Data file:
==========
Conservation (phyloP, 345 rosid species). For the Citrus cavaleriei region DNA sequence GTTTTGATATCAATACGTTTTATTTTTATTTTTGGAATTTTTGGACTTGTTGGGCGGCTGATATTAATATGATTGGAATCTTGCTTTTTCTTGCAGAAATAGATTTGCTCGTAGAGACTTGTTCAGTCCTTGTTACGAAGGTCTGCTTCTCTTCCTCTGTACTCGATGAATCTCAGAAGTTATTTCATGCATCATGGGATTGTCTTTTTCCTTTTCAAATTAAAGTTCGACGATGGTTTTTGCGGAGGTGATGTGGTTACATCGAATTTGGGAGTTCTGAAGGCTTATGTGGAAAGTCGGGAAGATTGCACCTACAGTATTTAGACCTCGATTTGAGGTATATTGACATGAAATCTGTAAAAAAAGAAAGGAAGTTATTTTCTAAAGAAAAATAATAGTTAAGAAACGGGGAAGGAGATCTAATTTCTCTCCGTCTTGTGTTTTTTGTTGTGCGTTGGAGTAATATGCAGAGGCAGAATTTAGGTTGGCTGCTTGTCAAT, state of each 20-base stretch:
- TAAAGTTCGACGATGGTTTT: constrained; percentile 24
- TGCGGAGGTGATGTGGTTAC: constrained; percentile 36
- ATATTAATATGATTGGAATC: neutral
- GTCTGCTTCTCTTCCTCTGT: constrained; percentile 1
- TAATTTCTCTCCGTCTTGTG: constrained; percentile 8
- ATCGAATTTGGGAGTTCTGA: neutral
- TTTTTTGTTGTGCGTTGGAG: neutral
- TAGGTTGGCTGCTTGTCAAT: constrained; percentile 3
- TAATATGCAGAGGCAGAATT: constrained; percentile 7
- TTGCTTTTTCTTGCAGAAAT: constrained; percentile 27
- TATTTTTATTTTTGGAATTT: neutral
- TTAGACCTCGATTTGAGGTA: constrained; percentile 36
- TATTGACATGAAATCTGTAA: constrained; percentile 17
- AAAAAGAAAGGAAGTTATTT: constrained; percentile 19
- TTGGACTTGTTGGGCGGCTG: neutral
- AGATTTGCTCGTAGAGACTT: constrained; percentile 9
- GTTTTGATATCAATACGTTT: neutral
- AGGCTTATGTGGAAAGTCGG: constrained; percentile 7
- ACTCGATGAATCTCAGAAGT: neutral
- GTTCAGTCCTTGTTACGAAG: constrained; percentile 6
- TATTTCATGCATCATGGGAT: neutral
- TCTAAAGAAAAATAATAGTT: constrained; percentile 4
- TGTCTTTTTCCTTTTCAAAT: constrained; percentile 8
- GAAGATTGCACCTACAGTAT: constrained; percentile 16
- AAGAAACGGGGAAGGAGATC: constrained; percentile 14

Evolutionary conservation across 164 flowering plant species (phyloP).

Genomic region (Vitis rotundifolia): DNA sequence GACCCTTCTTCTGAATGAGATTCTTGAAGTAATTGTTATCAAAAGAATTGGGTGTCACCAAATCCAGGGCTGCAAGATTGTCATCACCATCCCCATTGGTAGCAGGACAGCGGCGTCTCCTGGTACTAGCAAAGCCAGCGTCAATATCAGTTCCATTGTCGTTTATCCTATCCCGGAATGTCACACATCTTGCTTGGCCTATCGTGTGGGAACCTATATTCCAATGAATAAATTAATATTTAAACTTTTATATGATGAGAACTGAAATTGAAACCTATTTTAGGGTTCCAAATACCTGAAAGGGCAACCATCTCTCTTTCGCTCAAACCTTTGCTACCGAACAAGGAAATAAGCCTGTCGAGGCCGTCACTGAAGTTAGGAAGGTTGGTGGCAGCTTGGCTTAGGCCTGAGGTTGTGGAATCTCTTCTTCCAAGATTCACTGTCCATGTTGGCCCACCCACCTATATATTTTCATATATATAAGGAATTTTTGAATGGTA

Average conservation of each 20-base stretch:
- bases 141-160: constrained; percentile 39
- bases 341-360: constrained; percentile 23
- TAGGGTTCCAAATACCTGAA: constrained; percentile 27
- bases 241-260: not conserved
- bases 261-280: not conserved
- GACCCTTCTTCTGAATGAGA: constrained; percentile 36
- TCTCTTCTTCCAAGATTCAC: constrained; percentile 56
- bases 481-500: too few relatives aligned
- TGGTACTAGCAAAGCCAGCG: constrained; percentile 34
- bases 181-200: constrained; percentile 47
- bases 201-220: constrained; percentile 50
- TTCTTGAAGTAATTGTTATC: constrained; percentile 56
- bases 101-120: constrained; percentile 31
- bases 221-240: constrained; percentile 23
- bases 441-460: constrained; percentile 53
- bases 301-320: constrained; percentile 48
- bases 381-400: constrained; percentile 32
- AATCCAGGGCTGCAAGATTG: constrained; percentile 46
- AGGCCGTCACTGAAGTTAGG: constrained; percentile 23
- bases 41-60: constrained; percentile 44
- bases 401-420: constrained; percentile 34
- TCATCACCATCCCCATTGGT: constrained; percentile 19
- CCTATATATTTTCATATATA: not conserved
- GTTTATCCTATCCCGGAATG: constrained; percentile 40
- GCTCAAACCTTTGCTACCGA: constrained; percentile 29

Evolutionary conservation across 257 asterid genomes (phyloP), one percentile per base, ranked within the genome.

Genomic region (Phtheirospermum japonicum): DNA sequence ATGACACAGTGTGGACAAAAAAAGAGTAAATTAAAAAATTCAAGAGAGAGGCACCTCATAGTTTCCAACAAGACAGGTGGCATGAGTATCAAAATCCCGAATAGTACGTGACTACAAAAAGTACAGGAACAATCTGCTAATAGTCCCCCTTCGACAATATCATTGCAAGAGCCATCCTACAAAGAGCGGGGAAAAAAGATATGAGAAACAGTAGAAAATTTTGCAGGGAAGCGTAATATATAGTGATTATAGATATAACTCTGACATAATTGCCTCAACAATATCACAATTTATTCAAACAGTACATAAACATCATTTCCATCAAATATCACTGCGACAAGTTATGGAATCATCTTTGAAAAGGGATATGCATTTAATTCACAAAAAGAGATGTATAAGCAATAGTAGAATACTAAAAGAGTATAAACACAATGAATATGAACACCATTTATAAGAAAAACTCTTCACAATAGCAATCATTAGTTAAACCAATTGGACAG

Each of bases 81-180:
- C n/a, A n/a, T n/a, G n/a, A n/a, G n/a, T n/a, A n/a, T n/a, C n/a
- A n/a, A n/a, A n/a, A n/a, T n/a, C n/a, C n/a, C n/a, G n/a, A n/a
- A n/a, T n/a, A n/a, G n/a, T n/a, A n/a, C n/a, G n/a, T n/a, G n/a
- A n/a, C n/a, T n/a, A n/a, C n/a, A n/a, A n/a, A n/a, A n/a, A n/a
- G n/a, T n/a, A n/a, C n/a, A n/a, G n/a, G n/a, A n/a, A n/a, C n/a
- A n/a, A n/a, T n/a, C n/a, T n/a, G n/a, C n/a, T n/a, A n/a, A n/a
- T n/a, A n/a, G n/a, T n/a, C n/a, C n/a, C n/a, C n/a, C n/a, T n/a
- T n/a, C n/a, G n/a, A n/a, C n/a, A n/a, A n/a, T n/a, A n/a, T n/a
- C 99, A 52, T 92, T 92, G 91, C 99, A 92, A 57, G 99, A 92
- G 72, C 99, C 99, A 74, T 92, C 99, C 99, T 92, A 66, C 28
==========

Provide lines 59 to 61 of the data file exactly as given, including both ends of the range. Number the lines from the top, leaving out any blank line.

- A n/a, A n/a, A n/a, A n/a, T n/a, C n/a, C n/a, C n/a, G n/a, A n/a
- A n/a, T n/a, A n/a, G n/a, T n/a, A n/a, C n/a, G n/a, T n/a, G n/a
- A n/a, C n/a, T n/a, A n/a, C n/a, A n/a, A n/a, A n/a, A n/a, A n/a